Optimized MySQL 101
Introduction to Optimizing MySQL
The default settings in MySQL are on the conservative side in order to be compatible with initial installations. While there are many tuning options, it is not advisable to make adjustments unless you know they will be helpful. We've seen many people blindly double buffer sizes because they want their database to be faster. What happens is that MySQL allocates more RAM, but it's not allocated to the right places, and performance actually suffers.
The intended audience of this manual is those who have a MySQL database and just want it to work without doing too much research.
MySQL can use different engines for table. Most people reading this article will be using either InnoDB or MyISAM.
--here is how you figure it out--
The only configuration changes that people should start with are:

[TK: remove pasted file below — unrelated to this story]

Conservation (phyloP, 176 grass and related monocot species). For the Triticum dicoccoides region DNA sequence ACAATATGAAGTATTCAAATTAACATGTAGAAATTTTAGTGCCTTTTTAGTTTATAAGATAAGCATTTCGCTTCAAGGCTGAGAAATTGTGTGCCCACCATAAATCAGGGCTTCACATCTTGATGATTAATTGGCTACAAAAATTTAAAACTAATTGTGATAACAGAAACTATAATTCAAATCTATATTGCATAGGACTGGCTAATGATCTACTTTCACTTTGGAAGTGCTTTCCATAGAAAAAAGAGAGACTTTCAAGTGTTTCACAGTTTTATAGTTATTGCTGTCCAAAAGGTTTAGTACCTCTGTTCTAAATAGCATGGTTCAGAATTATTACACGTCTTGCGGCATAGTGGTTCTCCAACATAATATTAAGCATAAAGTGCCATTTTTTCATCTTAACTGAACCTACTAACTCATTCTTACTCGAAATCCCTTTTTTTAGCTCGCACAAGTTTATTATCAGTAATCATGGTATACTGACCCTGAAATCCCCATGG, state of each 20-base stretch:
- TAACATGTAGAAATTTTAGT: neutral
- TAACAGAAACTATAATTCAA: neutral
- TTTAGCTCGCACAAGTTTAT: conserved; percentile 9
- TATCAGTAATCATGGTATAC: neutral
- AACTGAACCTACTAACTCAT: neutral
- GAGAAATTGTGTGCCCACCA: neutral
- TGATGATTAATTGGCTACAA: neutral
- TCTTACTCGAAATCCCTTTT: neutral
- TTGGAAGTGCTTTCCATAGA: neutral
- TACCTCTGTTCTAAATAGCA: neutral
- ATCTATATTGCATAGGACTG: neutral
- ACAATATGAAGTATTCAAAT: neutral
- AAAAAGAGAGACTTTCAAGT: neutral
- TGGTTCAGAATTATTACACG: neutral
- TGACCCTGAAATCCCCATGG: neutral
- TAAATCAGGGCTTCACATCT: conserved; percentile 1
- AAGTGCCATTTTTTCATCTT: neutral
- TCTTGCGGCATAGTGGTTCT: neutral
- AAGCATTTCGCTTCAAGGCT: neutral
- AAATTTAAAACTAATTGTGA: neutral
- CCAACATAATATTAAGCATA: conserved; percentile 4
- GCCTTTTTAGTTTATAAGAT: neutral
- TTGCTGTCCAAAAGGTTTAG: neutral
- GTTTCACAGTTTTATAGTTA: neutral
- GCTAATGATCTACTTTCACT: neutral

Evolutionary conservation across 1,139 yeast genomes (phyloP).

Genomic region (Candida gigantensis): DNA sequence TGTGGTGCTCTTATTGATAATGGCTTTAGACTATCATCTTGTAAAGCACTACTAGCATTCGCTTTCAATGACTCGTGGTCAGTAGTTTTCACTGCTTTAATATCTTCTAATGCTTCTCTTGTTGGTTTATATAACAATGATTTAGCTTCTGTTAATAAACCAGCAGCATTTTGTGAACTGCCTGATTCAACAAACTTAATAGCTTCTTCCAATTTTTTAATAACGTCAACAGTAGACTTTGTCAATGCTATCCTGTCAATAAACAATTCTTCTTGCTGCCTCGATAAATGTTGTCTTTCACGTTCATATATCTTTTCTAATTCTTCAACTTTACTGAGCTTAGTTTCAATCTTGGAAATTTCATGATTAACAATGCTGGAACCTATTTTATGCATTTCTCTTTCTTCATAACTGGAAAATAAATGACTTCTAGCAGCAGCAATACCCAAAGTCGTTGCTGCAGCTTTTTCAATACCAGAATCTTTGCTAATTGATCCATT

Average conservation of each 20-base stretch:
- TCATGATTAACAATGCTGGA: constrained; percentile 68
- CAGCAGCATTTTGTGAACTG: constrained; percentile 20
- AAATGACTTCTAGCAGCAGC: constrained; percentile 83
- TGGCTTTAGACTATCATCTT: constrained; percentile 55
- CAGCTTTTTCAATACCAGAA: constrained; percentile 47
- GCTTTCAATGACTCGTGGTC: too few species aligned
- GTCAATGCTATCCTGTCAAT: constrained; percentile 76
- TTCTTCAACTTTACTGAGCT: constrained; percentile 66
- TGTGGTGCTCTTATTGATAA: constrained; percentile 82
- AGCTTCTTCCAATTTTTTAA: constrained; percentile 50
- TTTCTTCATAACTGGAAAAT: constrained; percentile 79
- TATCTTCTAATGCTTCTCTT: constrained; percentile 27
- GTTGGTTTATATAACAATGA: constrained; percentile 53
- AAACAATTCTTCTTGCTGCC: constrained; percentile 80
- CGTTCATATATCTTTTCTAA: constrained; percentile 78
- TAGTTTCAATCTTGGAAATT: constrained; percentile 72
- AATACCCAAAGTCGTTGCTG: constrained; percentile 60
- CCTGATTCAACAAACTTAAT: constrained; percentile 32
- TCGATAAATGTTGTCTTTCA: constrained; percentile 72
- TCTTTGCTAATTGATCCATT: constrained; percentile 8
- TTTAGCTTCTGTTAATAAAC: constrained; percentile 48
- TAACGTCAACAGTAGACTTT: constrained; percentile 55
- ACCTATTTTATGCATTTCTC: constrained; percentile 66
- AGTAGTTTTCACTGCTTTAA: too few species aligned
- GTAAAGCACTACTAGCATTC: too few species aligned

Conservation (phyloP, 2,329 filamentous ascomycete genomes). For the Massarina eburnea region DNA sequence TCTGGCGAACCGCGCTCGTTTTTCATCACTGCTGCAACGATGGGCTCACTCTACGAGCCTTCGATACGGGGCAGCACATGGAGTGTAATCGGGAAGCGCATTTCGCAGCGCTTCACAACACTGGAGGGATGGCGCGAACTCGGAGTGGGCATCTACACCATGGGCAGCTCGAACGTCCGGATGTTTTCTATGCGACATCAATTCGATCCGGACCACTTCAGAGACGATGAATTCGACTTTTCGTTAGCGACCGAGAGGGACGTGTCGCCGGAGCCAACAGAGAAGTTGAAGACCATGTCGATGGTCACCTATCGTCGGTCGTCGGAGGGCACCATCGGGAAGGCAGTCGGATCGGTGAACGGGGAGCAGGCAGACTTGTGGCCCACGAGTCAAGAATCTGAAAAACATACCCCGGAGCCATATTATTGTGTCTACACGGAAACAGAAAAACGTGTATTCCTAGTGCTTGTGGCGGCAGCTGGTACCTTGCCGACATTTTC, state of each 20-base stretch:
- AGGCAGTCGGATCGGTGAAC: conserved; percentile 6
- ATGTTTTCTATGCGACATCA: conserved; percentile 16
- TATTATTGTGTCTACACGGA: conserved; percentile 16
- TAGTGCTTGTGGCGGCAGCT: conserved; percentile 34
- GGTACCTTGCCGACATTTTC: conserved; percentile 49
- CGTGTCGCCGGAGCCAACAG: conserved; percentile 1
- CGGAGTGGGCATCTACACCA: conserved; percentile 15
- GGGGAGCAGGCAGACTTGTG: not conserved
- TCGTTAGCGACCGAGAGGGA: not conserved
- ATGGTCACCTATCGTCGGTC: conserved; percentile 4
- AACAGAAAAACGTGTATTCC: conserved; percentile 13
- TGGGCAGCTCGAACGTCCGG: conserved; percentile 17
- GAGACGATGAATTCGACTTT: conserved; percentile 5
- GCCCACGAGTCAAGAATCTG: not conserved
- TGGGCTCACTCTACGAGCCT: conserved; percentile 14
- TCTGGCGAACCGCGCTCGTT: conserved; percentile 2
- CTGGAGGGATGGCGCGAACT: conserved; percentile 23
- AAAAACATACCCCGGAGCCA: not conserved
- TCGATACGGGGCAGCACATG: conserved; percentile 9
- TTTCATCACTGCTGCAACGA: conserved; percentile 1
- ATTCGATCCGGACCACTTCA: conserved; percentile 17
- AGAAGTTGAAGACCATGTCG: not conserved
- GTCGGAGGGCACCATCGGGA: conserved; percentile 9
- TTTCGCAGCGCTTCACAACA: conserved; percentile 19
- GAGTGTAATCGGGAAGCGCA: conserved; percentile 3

The innodb_buffer_pool_size tells MySQL how much memory to allocate for InnoDB. Every operation uses the buffer pool, so this is an important value. General guidelines for a dedicated database host is around 75% of RAM. If you run other services on the host, you will need to adjust accordingly. LAMP stacks running Apache and PHP can use a decent amount of RAM per process, so over allocating RAM to MySQL may decrease performance in other areas.
The innodb_log_file_size is where MySQL logs transactions before modifying the actual InnoDB data files. Setting this to 256M is a good start, which will create two 256MB files in your data directory. To do so, shutdown down MySQL, delete the ib_logfile0 and ib_logfile1 files, change the innodb_log_file_size value to 256M, and restart MySQL.